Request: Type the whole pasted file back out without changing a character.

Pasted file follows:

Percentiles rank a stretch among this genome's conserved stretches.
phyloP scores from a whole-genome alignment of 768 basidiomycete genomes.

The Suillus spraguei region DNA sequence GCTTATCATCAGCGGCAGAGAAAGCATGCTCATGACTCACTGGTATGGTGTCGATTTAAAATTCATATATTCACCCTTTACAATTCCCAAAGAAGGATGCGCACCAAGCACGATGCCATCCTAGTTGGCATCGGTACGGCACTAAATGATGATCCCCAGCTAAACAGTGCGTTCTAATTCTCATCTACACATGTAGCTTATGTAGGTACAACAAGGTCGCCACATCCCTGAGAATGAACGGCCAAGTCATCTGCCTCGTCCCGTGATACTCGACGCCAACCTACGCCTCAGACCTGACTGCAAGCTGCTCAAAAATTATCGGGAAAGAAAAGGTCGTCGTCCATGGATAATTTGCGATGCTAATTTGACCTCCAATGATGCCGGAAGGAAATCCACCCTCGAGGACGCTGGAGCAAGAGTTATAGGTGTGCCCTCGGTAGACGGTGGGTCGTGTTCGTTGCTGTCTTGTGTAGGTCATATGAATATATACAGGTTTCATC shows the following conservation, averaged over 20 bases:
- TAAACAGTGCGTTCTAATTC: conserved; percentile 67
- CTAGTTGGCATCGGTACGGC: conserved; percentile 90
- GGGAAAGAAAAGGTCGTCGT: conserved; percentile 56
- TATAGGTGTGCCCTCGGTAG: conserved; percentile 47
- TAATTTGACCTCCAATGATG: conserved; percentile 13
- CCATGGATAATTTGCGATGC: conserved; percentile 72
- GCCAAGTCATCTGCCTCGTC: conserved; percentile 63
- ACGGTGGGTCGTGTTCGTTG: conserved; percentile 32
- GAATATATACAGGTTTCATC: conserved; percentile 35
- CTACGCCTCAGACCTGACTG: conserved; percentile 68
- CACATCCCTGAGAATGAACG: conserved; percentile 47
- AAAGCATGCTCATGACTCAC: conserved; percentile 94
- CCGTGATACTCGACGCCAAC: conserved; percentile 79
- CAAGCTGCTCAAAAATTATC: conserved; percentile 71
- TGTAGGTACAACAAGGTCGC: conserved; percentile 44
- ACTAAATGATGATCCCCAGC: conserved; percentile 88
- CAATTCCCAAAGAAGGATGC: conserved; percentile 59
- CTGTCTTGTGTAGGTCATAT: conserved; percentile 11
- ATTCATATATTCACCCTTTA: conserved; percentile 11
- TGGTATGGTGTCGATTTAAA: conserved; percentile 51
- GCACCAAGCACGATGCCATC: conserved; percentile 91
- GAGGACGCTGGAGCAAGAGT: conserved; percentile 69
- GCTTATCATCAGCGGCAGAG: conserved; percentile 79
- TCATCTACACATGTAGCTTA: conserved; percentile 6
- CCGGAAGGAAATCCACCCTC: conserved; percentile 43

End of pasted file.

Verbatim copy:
Percentiles rank a stretch among this genome's conserved stretches.
phyloP scores from a whole-genome alignment of 768 basidiomycete genomes.

The Suillus spraguei region DNA sequence GCTTATCATCAGCGGCAGAGAAAGCATGCTCATGACTCACTGGTATGGTGTCGATTTAAAATTCATATATTCACCCTTTACAATTCCCAAAGAAGGATGCGCACCAAGCACGATGCCATCCTAGTTGGCATCGGTACGGCACTAAATGATGATCCCCAGCTAAACAGTGCGTTCTAATTCTCATCTACACATGTAGCTTATGTAGGTACAACAAGGTCGCCACATCCCTGAGAATGAACGGCCAAGTCATCTGCCTCGTCCCGTGATACTCGACGCCAACCTACGCCTCAGACCTGACTGCAAGCTGCTCAAAAATTATCGGGAAAGAAAAGGTCGTCGTCCATGGATAATTTGCGATGCTAATTTGACCTCCAATGATGCCGGAAGGAAATCCACCCTCGAGGACGCTGGAGCAAGAGTTATAGGTGTGCCCTCGGTAGACGGTGGGTCGTGTTCGTTGCTGTCTTGTGTAGGTCATATGAATATATACAGGTTTCATC shows the following conservation, averaged over 20 bases:
- TAAACAGTGCGTTCTAATTC: conserved; percentile 67
- CTAGTTGGCATCGGTACGGC: conserved; percentile 90
- GGGAAAGAAAAGGTCGTCGT: conserved; percentile 56
- TATAGGTGTGCCCTCGGTAG: conserved; percentile 47
- TAATTTGACCTCCAATGATG: conserved; percentile 13
- CCATGGATAATTTGCGATGC: conserved; percentile 72
- GCCAAGTCATCTGCCTCGTC: conserved; percentile 63
- ACGGTGGGTCGTGTTCGTTG: conserved; percentile 32
- GAATATATACAGGTTTCATC: conserved; percentile 35
- CTACGCCTCAGACCTGACTG: conserved; percentile 68
- CACATCCCTGAGAATGAACG: conserved; percentile 47
- AAAGCATGCTCATGACTCAC: conserved; percentile 94
- CCGTGATACTCGACGCCAAC: conserved; percentile 79
- CAAGCTGCTCAAAAATTATC: conserved; percentile 71
- TGTAGGTACAACAAGGTCGC: conserved; percentile 44
- ACTAAATGATGATCCCCAGC: conserved; percentile 88
- CAATTCCCAAAGAAGGATGC: conserved; percentile 59
- CTGTCTTGTGTAGGTCATAT: conserved; percentile 11
- ATTCATATATTCACCCTTTA: conserved; percentile 11
- TGGTATGGTGTCGATTTAAA: conserved; percentile 51
- GCACCAAGCACGATGCCATC: conserved; percentile 91
- GAGGACGCTGGAGCAAGAGT: conserved; percentile 69
- GCTTATCATCAGCGGCAGAG: conserved; percentile 79
- TCATCTACACATGTAGCTTA: conserved; percentile 6
- CCGGAAGGAAATCCACCCTC: conserved; percentile 43